AUSTIN, Texas—University of Texas at Austin President Larry R. Faulkner said today (March 10) the Legislative Budget Board’s management and performance review of the university “reinforces both the extraordinary productivity of the university and the great value” it brings to the state.
The Legislative Budget Board today released its report, which highlighted commendable practices at the university and offered recommendations for improved performance. The board was aided in compiling its report by the Pappas Consulting Group, Inc. [The Legislative Budget Board’s Management and Performance Review (PDF) is available online.]
“This review was carried out with thoroughness and expert care,” Faulkner said. “The review reinforces both the extraordinary productivity of the university and the great value that it provides for the people of Texas. It also highlights ways in which we can become still more efficient or can perform at a still higher level.
“Almost to a point, the recommendations for improved performance match priorities that we have already set and toward which we have already acted. In this respect, the report confirms the path that the university has marked out. I am especially glad to note the report’s emphasis on student progress, as measured by retention and graduation rates, and on better care of the university’s physical facilities. Both priorities have been at the top of our list, and we are proud of our success to date.”
The report noted that the university has low administrative costs compared to its peer institutions. It recognized that in a list of 12 national comparative institutions The University of Texas at Austin ranked nearly the lowest in administrative costs per student in the past four years.
The report recommended the university “make a priority of significantly increasing both its four- and six-year graduation rates.” The board urged the university to accelerate the recommendations of its Enrollment Strategy Task Force, which submitted its report to Faulkner in December 2003. The university has already made significant progress in this area, improving four-year graduation rates from 32.5 percent in 1994 to 45.6 percent in 2000. Its six-year graduation rate has improved from 68.7 percent in 1994 to 74.3 percent in 1998. The university has introduced a new flat-rate tuition plan aimed at motivating students to graduate in four years while saving them money. The report also cited improvements in retention of African-American students, noting that the university “appears to have made a concerted effort to increase African-American student retention.”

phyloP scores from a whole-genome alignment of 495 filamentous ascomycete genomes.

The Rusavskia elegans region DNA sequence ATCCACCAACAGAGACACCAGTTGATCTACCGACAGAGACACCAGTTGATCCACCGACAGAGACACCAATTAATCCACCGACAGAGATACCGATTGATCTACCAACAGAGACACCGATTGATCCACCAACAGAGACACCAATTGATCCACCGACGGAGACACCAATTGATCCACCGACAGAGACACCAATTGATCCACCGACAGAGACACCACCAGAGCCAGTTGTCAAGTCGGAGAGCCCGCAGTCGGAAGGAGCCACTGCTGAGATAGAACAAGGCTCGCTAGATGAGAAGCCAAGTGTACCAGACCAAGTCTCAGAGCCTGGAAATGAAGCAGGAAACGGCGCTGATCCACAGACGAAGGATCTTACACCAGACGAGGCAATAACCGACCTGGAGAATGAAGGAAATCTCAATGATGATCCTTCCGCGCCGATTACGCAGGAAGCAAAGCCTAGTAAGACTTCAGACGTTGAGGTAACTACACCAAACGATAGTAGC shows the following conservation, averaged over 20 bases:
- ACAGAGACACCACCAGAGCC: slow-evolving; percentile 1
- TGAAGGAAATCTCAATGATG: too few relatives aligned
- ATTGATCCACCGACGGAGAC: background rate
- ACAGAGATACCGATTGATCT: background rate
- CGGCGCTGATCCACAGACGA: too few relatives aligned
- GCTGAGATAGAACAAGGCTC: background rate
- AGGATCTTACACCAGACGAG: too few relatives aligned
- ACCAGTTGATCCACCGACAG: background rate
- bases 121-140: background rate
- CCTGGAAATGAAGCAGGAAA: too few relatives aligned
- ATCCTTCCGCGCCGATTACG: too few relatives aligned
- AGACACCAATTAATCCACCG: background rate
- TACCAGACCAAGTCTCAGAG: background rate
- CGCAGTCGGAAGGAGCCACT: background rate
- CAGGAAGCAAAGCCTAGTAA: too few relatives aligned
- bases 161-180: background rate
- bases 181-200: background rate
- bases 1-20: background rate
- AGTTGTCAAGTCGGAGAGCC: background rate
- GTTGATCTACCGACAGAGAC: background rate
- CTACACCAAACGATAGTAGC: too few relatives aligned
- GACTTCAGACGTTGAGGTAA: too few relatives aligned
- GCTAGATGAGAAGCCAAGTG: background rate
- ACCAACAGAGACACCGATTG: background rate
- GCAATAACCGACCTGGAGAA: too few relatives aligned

The report recommended the university pursue cost savings in its business practices amounting to $3 million to $6 million annually. Through budget reductions and savings initiatives the university has reduced its annual costs by more than $30 million since 2003. The university began implementing cost-savings strategies in 2003, starting with improving how it purchases office supplies, manages its office equipment and how it accepts credit cards. Combined, these initiatives now save the university nearly $7 million annually. Additional cost-saving initiatives now underway in various areas of the university’s operations, when completed, are expected to generate annual savings that could approach another $6 million annually.
“Finding opportunities to reduce costs has become part of our culture,” Faulkner said.
The report urged the university to aggressively address repair and maintenance of its buildings. Repair and renovation of the university’s physical plant has been a priority for the past few years, and Faulkner has frequently cited the need for additional funding to improve the university’s aging and declining facilities.
The report advocated a revision of the university’s undergraduate core curriculum. Faulkner appointed a Task Force on Curricular Reform, chaired by Law School Dean William C. Powers Jr., last December. The task force is to give the president its proposals for core curriculum changes next October. Curricular reform was also a recommendation of the university’s Commission of 125, a panel of alumni and citizens which unveiled its long-range strategic plan for the university last fall.
The board’s audit addressed the university’s organization and management in instruction and academic support, human resources, financial and asset management, instructional technology, governmental relations and plant operation and maintenance. The report included 34 recommendations for improvement. It also included 26 “significant accomplishments,” calling The University of Texas at Austin “one of the nation’s premier public research universities.”